Over 330,000 copies sold. This is the story of the church for today's listeners.
Bruce Shelley's classic history of the church brings the story of global Christianity into the 21st century. Like a skilled screenwriter, Shelley begins each chapter with three elements: characters, setting, plot. Taking you from the early centuries of the church up through the modern era he tells a story of actual people, in a particular situation, taking action or being acted upon, provides a window into the circumstances and historical context, and from there develops the story of a major period or theme of Christian history. Covering recent events, this book also:
- Details the rapid growth of evangelical and Pentecostal Christianity in the southern hemisphere
- Addresses the decline in traditional mainline denominations
- Examines the influence of technology on the spread of the gospel
- Discusses how Christianity intersects with other religions in countries all over the world
For this fifth edition, Marshall Shelley brought together a team of historians, historical theologians, and editors to revise and update this father's classic text. The new edition adds important stories of the development of Christianity in Asia, India, and Africa, both in the early church as well as in the twentieth and 21st centuries. It also highlights the stories of women and non-Europeans who significantly influenced the development of Christianity but whose contributions are often overlooked in previous overviews of church history.
This concise book provides an approachable guide to church history with intellectual substance. The new edition of Church History in Plain Language promises to set a new standard for accessible church history.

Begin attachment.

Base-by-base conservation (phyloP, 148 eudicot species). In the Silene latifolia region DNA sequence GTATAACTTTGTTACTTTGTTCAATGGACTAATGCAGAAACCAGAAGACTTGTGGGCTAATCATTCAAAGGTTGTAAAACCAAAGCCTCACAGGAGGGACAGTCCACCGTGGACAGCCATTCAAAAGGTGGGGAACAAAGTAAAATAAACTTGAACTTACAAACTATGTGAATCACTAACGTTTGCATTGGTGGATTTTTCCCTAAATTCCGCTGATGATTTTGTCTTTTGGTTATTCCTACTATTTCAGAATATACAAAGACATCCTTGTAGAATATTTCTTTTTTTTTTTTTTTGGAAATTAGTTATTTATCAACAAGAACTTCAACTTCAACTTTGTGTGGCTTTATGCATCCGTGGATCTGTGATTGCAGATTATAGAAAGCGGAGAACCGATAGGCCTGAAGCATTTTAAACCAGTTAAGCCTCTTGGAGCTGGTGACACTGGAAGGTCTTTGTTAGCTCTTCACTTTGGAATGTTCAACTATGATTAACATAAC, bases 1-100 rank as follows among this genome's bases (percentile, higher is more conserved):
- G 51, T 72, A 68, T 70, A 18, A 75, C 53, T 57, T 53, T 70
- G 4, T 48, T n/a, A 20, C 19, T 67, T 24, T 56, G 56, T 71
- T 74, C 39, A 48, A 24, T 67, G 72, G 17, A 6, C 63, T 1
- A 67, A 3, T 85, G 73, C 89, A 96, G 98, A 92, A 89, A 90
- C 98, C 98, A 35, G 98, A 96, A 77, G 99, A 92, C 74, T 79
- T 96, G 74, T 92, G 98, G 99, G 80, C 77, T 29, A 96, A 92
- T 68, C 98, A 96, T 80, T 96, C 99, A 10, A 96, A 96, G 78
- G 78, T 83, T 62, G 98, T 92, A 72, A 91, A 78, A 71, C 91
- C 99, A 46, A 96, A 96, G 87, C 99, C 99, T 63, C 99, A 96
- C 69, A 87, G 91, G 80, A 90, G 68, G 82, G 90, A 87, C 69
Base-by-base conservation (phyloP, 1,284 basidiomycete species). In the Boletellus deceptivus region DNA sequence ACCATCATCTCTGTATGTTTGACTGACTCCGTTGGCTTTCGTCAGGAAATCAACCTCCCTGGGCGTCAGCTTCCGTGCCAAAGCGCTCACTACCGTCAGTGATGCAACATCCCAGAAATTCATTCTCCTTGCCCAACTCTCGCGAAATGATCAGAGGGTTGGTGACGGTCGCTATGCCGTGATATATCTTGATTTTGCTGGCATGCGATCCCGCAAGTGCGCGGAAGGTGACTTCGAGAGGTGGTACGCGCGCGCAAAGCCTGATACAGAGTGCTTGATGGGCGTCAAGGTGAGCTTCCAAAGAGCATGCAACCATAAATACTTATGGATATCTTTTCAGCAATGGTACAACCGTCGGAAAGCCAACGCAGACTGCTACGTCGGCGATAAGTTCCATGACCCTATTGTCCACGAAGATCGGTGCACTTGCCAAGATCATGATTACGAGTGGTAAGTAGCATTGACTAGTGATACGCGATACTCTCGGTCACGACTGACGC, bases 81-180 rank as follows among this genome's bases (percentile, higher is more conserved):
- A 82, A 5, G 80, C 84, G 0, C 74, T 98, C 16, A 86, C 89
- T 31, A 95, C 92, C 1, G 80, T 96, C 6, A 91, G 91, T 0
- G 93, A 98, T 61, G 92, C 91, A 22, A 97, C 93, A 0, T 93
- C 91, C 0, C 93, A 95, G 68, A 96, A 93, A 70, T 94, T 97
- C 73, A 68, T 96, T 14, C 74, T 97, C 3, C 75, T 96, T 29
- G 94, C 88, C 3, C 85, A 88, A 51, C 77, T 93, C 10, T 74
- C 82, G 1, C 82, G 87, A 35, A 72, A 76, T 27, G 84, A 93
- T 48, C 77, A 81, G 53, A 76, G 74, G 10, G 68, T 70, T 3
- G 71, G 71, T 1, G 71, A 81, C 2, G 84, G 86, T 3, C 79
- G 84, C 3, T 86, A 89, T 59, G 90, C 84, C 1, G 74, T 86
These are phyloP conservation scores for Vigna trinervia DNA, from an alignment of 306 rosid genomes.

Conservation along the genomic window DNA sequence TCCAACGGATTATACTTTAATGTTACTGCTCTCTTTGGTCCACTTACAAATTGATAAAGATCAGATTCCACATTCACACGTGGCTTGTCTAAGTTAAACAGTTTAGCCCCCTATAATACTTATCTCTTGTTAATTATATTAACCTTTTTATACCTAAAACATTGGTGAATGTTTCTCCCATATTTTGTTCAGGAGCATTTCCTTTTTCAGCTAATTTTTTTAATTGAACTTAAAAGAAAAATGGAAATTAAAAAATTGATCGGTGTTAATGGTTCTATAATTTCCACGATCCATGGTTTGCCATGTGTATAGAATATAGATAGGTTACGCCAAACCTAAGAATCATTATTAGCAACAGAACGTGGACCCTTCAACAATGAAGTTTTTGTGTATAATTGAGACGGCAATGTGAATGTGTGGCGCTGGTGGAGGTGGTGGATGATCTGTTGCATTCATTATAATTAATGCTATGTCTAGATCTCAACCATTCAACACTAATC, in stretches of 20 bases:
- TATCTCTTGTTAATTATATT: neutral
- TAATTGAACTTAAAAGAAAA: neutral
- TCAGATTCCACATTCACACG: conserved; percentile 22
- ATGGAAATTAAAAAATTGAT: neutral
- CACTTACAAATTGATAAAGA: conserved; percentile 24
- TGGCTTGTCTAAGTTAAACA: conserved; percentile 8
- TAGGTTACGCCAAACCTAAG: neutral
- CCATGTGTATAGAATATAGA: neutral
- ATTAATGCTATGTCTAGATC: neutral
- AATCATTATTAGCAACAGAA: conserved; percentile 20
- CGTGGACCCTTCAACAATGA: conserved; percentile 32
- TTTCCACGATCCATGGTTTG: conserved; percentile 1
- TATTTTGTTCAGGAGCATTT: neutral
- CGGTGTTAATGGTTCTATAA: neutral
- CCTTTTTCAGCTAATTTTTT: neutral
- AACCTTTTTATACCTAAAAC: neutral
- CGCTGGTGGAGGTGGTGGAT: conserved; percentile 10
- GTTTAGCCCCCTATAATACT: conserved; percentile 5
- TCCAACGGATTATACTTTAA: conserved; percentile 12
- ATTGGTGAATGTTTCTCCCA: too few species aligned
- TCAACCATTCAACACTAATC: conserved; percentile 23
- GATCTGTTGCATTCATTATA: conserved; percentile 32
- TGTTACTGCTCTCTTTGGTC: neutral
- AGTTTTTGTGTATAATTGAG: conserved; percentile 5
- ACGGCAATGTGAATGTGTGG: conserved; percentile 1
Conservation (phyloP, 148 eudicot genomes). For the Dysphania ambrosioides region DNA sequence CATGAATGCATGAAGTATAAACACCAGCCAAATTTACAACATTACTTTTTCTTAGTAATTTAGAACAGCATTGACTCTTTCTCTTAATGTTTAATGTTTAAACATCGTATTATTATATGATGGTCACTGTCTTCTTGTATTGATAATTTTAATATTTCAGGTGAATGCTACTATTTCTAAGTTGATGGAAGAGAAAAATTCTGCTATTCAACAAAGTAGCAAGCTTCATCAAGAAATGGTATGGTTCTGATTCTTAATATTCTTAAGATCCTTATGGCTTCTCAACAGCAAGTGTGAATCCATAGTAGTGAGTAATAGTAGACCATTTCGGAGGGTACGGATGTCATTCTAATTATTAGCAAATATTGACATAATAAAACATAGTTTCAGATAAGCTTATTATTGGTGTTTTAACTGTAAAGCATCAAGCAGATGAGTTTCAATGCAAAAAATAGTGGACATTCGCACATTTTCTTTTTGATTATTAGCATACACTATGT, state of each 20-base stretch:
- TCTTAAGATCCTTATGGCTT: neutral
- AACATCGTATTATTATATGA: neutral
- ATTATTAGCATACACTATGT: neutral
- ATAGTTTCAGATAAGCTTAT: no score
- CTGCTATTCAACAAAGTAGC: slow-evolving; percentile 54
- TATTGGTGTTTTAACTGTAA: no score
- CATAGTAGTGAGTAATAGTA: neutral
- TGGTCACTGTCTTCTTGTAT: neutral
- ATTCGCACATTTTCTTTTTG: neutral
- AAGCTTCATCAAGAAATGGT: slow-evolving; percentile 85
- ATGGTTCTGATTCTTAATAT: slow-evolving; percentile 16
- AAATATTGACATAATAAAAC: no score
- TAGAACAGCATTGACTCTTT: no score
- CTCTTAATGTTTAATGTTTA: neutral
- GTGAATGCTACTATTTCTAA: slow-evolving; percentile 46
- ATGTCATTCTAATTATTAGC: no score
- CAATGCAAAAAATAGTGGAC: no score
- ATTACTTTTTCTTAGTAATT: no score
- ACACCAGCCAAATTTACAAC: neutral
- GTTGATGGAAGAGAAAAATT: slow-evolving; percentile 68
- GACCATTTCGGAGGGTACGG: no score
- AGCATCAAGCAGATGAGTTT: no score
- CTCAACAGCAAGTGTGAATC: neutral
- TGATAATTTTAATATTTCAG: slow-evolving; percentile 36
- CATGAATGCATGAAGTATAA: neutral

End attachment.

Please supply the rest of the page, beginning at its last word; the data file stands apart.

Maps, timelines, suggested reading, and end notes are available in the audiobook companion PDF download.
Church History in Plain Language, Fifth Editionに寄せられたリスナーの声
- B. A. Venezia
Good general history, but biased.
I normally don't type reviews but this one doesn't have any at all. Production is fine, however the content isn't what I was hoping for. Its a decent church history, but I was looking for one with less Christian bias. The author writes from the perspective that the religion is true, which is okay since he does tell an honest if somewhat rosier version of church history. It's a good general history, but definitely not recommended as a sole source of information.
Good intentions poor results
Apparently the objective of this book was to make Church History comprehensible to anyone, regardless of their literacy. The final product, however, is a narrative that seems directed to imbeciles, at the same time some terms like "Orthodoxy" are introduced and not immediately explained as they should.
I stopped listening when the author asserted that "Jesus accepted the Old Testament" this is total baloney, because the Lord Jesus is the author of the Old Testament. One wasted credit.